This is the third book of essays by Ms. Ugresic that I've read, and I would recommend starting with either of the other two: The Culture of Lies or Thank You for not Reading. Not that I disliked this book, simply that half of it consists of 800 word riffs on anything she wanted to write, published over a three year period in a Swiss newspaper. Read once a week in my local paper, they might be interesting. Piled on on top of one another, they are less so. It takes a particular type of writer to write a coherent essay in three pages, and that is not her strong suit. That lies in the longer essays that comprise the second half of the book, particularly Europe, Europe, What is European about European Literature and The Souvenirs of Communism (which was one of my favorite essays from another Open Letter book, The Wall in my Head).
What I appreciate most about this writer is her eternal grumpiness. The Wall in my Head (mentioned above) is a set of essays about the end of communism, and the before and after changes. In some of these there is a nostalgia for a world lost, but it is only grumpy Ugresic who calls into question the basic assumption that things have gotten better. This is a reoccurring theme in many of her books, including this one. Comparing the service industry in her native Croatia to her present home of Amsterdam she finds the ex-Communist countries striving to master the secrets of democracy that will result in more money and therefore a purportedly better life. Thus while service (buying bread, getting a birth certificate) under communism was characterized by petty rules completely without logic, these same inanities have morphed westward to places such as Amsterdam.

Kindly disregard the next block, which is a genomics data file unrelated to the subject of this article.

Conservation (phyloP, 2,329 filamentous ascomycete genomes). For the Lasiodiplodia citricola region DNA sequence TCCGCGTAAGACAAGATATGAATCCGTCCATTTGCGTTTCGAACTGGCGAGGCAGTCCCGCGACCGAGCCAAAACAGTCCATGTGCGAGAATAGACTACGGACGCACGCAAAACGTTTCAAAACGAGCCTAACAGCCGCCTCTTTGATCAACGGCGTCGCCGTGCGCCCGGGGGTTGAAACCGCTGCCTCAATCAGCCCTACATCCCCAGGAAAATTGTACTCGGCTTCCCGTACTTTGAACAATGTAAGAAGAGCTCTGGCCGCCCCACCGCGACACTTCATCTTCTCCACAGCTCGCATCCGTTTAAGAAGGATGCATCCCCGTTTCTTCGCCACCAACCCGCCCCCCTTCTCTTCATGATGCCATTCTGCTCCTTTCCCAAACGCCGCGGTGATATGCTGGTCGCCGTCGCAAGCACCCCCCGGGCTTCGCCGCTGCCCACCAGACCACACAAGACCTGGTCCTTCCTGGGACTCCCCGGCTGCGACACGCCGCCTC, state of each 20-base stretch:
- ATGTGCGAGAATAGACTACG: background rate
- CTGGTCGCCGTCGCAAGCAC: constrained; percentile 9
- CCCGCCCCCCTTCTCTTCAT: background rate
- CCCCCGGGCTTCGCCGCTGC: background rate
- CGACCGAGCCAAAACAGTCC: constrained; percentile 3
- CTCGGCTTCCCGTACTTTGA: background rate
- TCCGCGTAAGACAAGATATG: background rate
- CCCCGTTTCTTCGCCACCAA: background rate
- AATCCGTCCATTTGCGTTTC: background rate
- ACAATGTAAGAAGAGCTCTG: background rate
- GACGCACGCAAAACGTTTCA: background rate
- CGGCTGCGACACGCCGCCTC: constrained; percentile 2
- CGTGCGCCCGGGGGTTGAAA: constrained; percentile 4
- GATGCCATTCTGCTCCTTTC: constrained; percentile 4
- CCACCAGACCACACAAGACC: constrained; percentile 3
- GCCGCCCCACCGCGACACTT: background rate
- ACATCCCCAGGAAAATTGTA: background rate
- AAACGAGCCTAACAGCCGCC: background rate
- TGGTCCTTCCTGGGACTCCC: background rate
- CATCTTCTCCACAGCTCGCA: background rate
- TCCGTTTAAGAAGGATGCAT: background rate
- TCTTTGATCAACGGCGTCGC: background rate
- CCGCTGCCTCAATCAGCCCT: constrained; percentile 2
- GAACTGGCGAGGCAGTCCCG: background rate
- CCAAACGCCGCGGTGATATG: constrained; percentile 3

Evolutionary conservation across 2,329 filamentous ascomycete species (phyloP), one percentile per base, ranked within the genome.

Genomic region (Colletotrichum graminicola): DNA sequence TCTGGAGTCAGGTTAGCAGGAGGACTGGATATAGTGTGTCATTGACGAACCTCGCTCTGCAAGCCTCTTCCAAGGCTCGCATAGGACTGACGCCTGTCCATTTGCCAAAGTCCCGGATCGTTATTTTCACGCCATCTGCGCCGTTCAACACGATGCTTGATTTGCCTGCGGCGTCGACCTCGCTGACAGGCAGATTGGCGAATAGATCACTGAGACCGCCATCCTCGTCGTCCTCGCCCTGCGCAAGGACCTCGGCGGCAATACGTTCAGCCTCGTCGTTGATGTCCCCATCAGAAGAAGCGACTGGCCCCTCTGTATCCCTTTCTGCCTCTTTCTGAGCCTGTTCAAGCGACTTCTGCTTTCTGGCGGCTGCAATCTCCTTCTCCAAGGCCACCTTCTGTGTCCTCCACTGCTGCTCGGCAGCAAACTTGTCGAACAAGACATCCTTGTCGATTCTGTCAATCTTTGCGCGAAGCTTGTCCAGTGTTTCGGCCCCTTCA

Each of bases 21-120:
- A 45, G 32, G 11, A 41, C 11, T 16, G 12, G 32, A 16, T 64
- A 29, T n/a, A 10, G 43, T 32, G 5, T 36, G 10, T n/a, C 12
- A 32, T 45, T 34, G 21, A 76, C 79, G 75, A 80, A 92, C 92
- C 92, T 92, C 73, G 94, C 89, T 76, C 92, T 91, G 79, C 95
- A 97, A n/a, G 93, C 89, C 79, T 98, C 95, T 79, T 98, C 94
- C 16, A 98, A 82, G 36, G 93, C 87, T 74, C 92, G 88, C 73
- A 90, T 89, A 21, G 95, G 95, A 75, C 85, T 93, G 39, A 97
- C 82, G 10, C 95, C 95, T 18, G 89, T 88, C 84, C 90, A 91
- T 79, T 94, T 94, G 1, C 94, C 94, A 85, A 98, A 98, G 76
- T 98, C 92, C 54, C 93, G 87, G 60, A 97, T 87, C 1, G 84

I must jointly credit Ms. Ugresic and Ellen Elias-Bursac, the translator, for some vividly descriptive phrases: tutti-frutti ideologues, diplobrats, Big Brother the household pet, ficus the communist flora. And the endless paradoxes that we in the West fail to understand about life in Eastern Europe under communism, and after. Women in 1960s Yugoslavia had many rights not enjoyed in the West, but few choice of tampons. Endless Eastern Europeans have moved to the West since 1989 to take crappy jobs. Does that mean the West has conquered the East, or the other way around?